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Period: This Generation »


Commentary on: Asia and Queensland »

Prof Andrew Jakubowicz.

Text Commentary

Asia encompasses a very large geographical area, and many dozens of nations and cultures. This diversity of Asia means that the engagements that Queensland has are complex and demanding. Queensland has had a long relationship with Asia, ever since Indonesian fishermen and trepang gatherers made regular contact with the Indigenous people of the north. Governor Bowen, in the 1860s, already envisioned a colony with most of its links to Asia. Asian indentured labourers would form its workforce. While colonial experiments with Chinese, Singhalese, Malays, South Sea Islanders and Japanese indentured labour were flirted with throughout those early decades, that dream never eventuated,. Queensland however has been closely involved with Asia- through the mining industries, through the migration and “sojourning” of workers in the pearl-shell, sugar and banana industries – and through trade with Asian countries.

There has been, perhaps, a too persistent fear of Asia in Queensland. From the agitation of racial populists like the 19th century editor of the Boomerang William Lane and the recent versions of these views by Pauline Hanson, to the persistent exercise of legislative restrictions over ‘alien’ populations, historical records show that previous generations of Queenslanders have consistently shared a fear of invasion and racial contamination.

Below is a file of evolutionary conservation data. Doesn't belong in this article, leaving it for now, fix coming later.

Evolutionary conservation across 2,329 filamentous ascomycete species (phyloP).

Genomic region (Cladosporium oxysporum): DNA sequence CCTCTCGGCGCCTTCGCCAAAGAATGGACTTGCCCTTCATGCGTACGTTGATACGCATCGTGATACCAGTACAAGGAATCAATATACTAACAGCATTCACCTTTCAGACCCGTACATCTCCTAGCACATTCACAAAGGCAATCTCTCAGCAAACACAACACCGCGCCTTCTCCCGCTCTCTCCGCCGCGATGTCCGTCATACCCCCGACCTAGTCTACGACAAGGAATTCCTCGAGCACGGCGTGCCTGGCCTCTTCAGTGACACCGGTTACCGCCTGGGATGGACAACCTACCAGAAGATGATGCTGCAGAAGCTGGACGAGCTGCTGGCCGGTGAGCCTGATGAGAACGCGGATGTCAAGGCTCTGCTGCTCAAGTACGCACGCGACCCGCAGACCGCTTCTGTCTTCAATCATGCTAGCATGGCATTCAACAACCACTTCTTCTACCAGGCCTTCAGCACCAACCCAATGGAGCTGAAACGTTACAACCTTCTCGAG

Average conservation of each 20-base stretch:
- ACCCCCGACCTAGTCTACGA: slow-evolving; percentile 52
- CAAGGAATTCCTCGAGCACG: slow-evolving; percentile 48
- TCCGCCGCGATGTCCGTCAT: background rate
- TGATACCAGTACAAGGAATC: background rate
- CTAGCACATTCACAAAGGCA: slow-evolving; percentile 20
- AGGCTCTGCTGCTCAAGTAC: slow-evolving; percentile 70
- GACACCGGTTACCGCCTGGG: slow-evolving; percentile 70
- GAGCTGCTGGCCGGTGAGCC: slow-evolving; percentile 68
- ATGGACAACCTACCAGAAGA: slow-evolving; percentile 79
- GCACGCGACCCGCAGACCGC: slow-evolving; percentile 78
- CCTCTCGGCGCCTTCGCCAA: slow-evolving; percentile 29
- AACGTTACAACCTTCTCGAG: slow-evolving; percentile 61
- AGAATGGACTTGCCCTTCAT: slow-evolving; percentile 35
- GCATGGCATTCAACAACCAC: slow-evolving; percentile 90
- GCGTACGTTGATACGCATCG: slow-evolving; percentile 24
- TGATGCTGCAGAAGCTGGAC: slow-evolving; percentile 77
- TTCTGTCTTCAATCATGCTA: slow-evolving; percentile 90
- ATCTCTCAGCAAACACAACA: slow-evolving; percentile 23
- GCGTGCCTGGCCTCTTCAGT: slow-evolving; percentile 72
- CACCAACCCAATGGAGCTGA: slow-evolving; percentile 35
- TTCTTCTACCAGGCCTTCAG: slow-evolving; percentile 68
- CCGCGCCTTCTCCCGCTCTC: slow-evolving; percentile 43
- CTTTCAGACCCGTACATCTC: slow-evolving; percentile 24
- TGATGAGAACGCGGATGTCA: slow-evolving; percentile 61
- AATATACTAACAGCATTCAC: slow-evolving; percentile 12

In modern times Queensland has a major economic engagement with numerous Asian nations, and this may be paired with diverse and burgeoning cosmopolitan communities throughout the state. It is taken for granted that Asian cuisines and food culture are now an everyday component of the Queensland diet. Asian pop culture, art and religious values have increasing visibility in our art galleries and cultural festivals; in the proliferation of places of worship. Throughout the state, from Caboolture to Townsville, from Sunnybank to West End, we find expanding culturally-rich cosmopolitan communities. Asian cultures and peoples have an important historical place as part of Queensland’s multicultural diversity.